When the Olympic tri bike course rejoined the sprint tri bike course, I actually passed two slower sprint tri participants who had gotten flats and could not fix them (note to self: practice fixing flats more). The last part of the bike course was up and over a causeway, just like the IMFL bike course, which was a nice touch. My speedometer said I’d averaged 17.1 mph but the distance traveled said just over 27 miles so perhaps the course was little long. The important thing was that I stuck to my IM race plan well. I'll check the accuracy of the bike computer later for I know I zeroed it in T1. In T2, I switched shoes AND socks, and also my sunglasses for a clean pair. I slurped down a gel with some water, put on my 4-bottle Fuel Belt, headed onto the run course and then straight for the porta-potties. Yup, I had hydrated well on the bike.

Being a marathoner, I was so psyched to be finally doing my favorite triathlon segment. I’ve run many marathons every step of the way but never after having swam 2.4 miles and biked 112 miles. To better my chances of finishing, my IM plan is to break up the distance into 25 one-mile jogs with a 1 minute walk break during which I will eat and drink. If everything goes right, I hope to run a 4 to 5 hour marathon, so I set out to run at about a10 min/mile pace. After a couple miles, I actually began to pass some folks. which caused a whole lot of whooping and hollering inside me but I resisted the temptation to pick up the pace. I ate a gel while walking at mile 3 but somehow missed seeing mile markers 4 and 5 so I used my watch to schedule my walk breaks. Around mile 5, a guy said “you’re almost there!” as if to encourage me to keep running instead of taking a walk break. I smiled and said “I’m sticking to my ironman plan” and he looked at me weird. At mile 6, I finally let myself go and ran hard to the finish. As I flew past one guy on the final stretch, I sort of felt like I had cheated by holding back so much earlier. My 10K time was 1:00:29, a 9:45 min/mile average pace, acceptably close to my 10:00 goal pace. My net race time was 3:30:59.

What I learned is that it took a LOT of mental strength to hold myself back during this race. In the past, I've tried to “make up” for my slow swimming by pushing hard on the bike and run segments. But in an ironman, I know that will lead to failure. In hindsight, I realize going too fast on the bike segment and not having a good nutrition plan are largely why I “hit the wall” during my half ironman run segment (I was also ill on race day). At IMFL, I've got to stay focused on going slow and steady, just like I did at this race. In fact, I’m going to make it my IM mantra. Slow and steady, Slow and steady, Slow and steady ...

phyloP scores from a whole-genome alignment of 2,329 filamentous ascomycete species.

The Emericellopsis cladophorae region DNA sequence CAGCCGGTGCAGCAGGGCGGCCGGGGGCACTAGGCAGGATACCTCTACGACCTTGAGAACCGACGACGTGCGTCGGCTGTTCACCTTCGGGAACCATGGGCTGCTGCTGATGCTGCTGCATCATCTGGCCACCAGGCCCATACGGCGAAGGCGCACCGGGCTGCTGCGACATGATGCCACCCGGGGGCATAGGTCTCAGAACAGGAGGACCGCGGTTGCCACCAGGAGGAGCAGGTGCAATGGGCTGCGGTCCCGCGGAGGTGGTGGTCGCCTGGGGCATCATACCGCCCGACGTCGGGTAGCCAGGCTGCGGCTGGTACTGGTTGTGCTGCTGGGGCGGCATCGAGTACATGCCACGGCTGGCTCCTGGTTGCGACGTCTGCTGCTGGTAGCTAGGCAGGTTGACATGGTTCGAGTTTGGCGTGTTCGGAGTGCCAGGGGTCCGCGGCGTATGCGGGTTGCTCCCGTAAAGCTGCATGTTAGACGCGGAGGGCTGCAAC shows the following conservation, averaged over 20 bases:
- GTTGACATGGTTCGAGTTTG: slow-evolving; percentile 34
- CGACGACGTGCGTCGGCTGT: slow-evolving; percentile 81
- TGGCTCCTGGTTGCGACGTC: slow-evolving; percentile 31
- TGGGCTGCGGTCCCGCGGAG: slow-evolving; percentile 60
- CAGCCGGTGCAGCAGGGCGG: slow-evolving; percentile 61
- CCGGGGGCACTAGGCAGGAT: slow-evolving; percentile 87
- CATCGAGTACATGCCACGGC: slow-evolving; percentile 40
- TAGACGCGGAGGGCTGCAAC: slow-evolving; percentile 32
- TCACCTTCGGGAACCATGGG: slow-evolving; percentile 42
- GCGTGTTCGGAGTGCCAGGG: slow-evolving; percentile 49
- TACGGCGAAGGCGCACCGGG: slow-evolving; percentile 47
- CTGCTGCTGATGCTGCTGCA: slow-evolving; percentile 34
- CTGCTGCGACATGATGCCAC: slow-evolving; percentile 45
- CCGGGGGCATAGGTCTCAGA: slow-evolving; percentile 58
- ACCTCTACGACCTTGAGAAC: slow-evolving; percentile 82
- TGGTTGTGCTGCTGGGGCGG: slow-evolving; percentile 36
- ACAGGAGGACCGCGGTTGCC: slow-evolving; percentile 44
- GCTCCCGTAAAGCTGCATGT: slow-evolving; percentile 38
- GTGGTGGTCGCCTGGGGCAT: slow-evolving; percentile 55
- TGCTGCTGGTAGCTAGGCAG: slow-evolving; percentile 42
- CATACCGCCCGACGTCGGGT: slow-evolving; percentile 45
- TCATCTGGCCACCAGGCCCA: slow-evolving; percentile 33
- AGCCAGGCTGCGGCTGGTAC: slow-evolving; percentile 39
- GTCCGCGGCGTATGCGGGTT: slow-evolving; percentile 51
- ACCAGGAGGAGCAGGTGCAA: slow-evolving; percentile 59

Whatever happens, I’m ecstatic about my progress to date. So, again, if there were a belt ranking system in triathlons, I would say I'm now an Orange Belt.

Friday, September 22, 2006

Why Am I Doing an Ironman?

This is a question that will undoubtedly come up sometime during everyone's ironman race and I remember Paula Newby-Fraser telling us at the IMFL Training Camp that we had better be able to answer it. There is no right or wrong. All that matters is that you have an answer.

Well, I certainly can't say that an ironman something that I've been working towards for a long time. With less than a year of training and only two tris completed to date, I know I haven't paid my dues to the sport. OTOH, it's not like I just got off a couch one day and decided I'd like to do an ironman. Training 15-25 hours a week for physically and mentally grueling endurance events is nothing new to me. I'd seen IMFL 2004 and 2005 in person and knew pretty much what to expect.

The truth of the matter is I chose to do an ironman because I know I LOVE doing activities at an (easy) aerobic pace for very long periods of time. Though I had no significant swimming experience since I was a small child, deep down, I WANTED something to motivate me to become a strong swimmer, not necessarily fast but able to go long. I WANTED to go on long bike rides with my husband who loves cycling and had done centuries. I WANTED to keep running marathons and also do more triathlons. To me, training for an ironman seemed logical.

So being that IMFL 2006 is a few days before my 45th birthday, I've made it my 45th birthday present to myself. It's a chance to celebrate my health and be thankful for all the things I can do. It's NOT a test of my limits but rather a test to see how far I've come. Whatever the race day brings, I will do my best. I have never felt completely ready for any karate test I've taken because each one could vary so much from a previous test. So it is with ironman.